Report: Nicaraguan government closing spaces for opposition

FILE - In this May 26, 2018 file photo, the Spanish word for "Murderer" covers a mural of Nicaragua's President Daniel Ortega, as part of anti-government protests demanding his resignation in Managua, Nicaragua. Nicaragua's ruling party-dominated Congress has passed a law Monday, Dec. 21, 2020, that would essentially ban opposition candidates from running in the 2021 presidential elections, giving President Daniel Ortega the power to unilaterally declare citizens "terrorists" or coup-mongers, classify them as "traitors to the homeland" and ban them from running as candidates. (AP Photo/Esteban Felix, File)
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MANAGUA, Nicaragua (AP) — State and paramilitary armed groups in Nicaragua continue to terrorize the population and attempt to close spaces for opposition in the run-up to elections scheduled for November, the Paris-based International Federation for Human Rights said in a report Thursday.

“They are the same structures that killed in 2018 that today in 2021 terrorize civil society, journalists, church representatives, watching them, arbitrarily detaining them and harassing them,” the federation’s Americas director, Jimena Reyes, said in a virtual news conference.

Announced changes to Nicaragua’s social security pensions in 2018 led to street protests by senior citizens that were harshly put down. University students quickly joined the cause and the protests grew, leading to months of sometimes violent street clashes that became a referendum on President Daniel Ortega's government.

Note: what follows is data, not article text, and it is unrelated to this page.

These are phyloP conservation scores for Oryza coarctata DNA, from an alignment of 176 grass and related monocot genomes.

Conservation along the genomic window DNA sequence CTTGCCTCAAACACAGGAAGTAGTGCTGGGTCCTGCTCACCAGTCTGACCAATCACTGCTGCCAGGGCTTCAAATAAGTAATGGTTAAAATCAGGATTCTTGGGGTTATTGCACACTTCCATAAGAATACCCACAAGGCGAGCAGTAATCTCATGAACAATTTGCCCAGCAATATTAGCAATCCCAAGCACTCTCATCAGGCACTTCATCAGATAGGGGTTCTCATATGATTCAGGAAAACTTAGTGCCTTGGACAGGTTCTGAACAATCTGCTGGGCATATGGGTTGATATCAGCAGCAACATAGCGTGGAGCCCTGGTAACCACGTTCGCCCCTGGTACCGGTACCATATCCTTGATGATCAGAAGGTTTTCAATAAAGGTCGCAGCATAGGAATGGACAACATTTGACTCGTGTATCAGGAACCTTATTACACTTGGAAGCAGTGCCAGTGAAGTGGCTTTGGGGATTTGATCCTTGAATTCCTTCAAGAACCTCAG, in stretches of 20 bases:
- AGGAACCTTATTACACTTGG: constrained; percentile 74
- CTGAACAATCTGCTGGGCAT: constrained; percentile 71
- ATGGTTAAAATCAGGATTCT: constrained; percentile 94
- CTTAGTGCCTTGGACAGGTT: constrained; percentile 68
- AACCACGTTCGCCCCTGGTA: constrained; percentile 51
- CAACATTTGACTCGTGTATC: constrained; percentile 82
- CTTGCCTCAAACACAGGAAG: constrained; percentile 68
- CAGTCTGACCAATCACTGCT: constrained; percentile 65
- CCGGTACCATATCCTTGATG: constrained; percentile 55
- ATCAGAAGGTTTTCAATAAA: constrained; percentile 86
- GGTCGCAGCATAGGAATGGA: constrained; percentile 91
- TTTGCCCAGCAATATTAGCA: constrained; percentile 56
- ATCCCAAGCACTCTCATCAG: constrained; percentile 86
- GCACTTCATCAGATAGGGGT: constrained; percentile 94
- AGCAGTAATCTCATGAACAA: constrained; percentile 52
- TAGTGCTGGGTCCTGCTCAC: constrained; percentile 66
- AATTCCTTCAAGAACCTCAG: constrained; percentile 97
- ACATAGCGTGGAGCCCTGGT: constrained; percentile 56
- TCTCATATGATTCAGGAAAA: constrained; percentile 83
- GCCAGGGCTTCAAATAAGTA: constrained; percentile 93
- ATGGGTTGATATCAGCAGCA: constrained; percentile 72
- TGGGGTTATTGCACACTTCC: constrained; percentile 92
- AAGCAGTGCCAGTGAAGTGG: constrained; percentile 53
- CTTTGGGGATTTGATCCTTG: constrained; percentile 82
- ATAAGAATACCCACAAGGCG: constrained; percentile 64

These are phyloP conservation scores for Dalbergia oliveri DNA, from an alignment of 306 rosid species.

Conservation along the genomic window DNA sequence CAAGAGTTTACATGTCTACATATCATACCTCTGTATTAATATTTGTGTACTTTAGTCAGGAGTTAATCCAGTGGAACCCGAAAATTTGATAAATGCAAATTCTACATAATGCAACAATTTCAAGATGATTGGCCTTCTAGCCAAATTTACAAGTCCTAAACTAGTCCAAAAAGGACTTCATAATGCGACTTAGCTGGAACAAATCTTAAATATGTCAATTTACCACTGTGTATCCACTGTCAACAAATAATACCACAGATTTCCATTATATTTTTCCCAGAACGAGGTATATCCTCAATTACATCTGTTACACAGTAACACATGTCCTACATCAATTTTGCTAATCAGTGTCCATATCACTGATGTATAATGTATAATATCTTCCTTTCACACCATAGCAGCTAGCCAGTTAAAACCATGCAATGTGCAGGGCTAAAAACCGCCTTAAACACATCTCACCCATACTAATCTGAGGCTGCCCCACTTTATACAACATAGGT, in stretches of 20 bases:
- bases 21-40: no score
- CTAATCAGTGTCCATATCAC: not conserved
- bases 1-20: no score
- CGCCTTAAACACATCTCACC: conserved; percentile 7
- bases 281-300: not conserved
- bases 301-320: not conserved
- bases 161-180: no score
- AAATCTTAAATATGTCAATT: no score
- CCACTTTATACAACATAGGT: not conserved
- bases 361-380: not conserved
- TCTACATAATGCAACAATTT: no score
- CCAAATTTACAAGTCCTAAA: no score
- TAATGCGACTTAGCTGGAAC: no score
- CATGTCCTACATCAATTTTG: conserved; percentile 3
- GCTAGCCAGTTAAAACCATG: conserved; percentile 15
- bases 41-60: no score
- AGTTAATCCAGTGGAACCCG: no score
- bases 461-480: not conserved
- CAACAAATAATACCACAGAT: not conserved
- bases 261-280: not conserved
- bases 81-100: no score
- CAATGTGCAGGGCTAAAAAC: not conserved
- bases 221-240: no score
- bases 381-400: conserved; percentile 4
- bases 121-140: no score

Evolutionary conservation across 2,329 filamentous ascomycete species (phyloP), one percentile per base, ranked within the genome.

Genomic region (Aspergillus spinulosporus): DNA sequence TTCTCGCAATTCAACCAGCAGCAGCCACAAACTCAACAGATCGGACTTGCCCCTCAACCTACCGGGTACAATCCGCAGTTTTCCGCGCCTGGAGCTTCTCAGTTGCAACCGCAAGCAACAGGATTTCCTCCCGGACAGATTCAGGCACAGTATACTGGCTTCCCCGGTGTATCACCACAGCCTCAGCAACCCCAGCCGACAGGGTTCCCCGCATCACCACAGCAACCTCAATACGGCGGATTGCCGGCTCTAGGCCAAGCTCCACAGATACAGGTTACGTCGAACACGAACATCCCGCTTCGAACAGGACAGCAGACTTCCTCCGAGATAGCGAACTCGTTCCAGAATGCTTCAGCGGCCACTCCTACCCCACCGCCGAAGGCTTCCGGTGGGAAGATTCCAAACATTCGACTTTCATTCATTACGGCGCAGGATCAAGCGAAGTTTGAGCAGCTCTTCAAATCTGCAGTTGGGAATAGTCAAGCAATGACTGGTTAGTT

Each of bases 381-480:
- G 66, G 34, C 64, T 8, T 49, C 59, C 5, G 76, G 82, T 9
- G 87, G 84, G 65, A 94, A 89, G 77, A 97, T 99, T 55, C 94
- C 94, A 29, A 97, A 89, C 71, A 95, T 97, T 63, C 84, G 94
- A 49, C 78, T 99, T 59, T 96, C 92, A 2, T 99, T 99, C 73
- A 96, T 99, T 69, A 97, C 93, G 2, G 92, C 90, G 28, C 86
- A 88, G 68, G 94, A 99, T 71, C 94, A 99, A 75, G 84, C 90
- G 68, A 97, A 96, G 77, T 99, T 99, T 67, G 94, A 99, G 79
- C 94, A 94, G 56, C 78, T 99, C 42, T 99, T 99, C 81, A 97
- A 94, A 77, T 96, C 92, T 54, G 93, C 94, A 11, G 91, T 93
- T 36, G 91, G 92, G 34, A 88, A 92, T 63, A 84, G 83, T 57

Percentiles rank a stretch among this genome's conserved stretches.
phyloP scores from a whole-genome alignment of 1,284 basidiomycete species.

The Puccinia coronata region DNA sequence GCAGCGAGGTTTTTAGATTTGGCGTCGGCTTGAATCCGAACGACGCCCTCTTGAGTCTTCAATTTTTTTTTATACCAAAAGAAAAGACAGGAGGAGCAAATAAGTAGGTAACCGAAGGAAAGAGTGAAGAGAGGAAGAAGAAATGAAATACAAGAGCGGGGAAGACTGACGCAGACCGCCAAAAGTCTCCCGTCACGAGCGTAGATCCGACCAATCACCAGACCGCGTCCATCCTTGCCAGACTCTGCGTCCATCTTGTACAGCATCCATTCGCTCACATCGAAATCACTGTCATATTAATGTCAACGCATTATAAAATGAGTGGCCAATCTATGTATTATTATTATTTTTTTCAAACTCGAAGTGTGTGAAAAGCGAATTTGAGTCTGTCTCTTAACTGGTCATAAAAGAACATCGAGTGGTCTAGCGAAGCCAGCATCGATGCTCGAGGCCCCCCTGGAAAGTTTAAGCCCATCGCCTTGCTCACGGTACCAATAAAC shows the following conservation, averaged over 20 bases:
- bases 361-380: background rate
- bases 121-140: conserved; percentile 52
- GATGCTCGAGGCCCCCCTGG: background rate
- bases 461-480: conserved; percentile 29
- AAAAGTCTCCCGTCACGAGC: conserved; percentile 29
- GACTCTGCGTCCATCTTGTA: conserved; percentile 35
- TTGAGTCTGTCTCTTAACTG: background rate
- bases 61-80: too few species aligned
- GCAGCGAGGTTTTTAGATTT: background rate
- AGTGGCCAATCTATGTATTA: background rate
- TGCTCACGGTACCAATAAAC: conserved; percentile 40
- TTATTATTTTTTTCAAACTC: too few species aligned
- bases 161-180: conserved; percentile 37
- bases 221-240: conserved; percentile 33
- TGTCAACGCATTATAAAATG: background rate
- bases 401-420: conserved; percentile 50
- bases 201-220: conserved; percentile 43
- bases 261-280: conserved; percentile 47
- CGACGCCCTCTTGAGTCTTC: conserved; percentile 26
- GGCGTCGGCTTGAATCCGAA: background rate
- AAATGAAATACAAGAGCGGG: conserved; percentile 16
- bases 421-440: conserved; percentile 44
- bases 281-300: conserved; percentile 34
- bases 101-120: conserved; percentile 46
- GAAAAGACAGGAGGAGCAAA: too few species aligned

Ortega characterized it as a coup attempt backed by foreign interests.

Thursday’s report listed 328 people killed during the protests at the hands of police or paramilitary groups connected to Ortega’s government.

“The documented cases of serious human rights violations show that state repression is ongoing, with slight modifications but with the same objective of controlling, neutralizing and eradicating those considered to be enemies, and of maintaining an atmosphere of widespread terror as a central element in achieving control of the population and inhibiting any expression considered a threat to the regime,” the report said.

In recent months, Ortega’s government has proposed, passed and implemented a number of laws making it more difficult for nongovernmental organizations to operate.

Federation Vice President Juan Francisco Soto said the report is “an invaluable work that shows that civil society, NGOs, human rights defenders and the population in general won’t be silent.”

The federation prepared the report together with the Nicaraguan Center for Human Rights, which was forced to close by the government in December 2018, accused of participating in the social unrest.

National elections are scheduled for Nov. 7. Ortega is expected to run for his fifth term as president. If he wins, it would be his third consecutive term since 2007.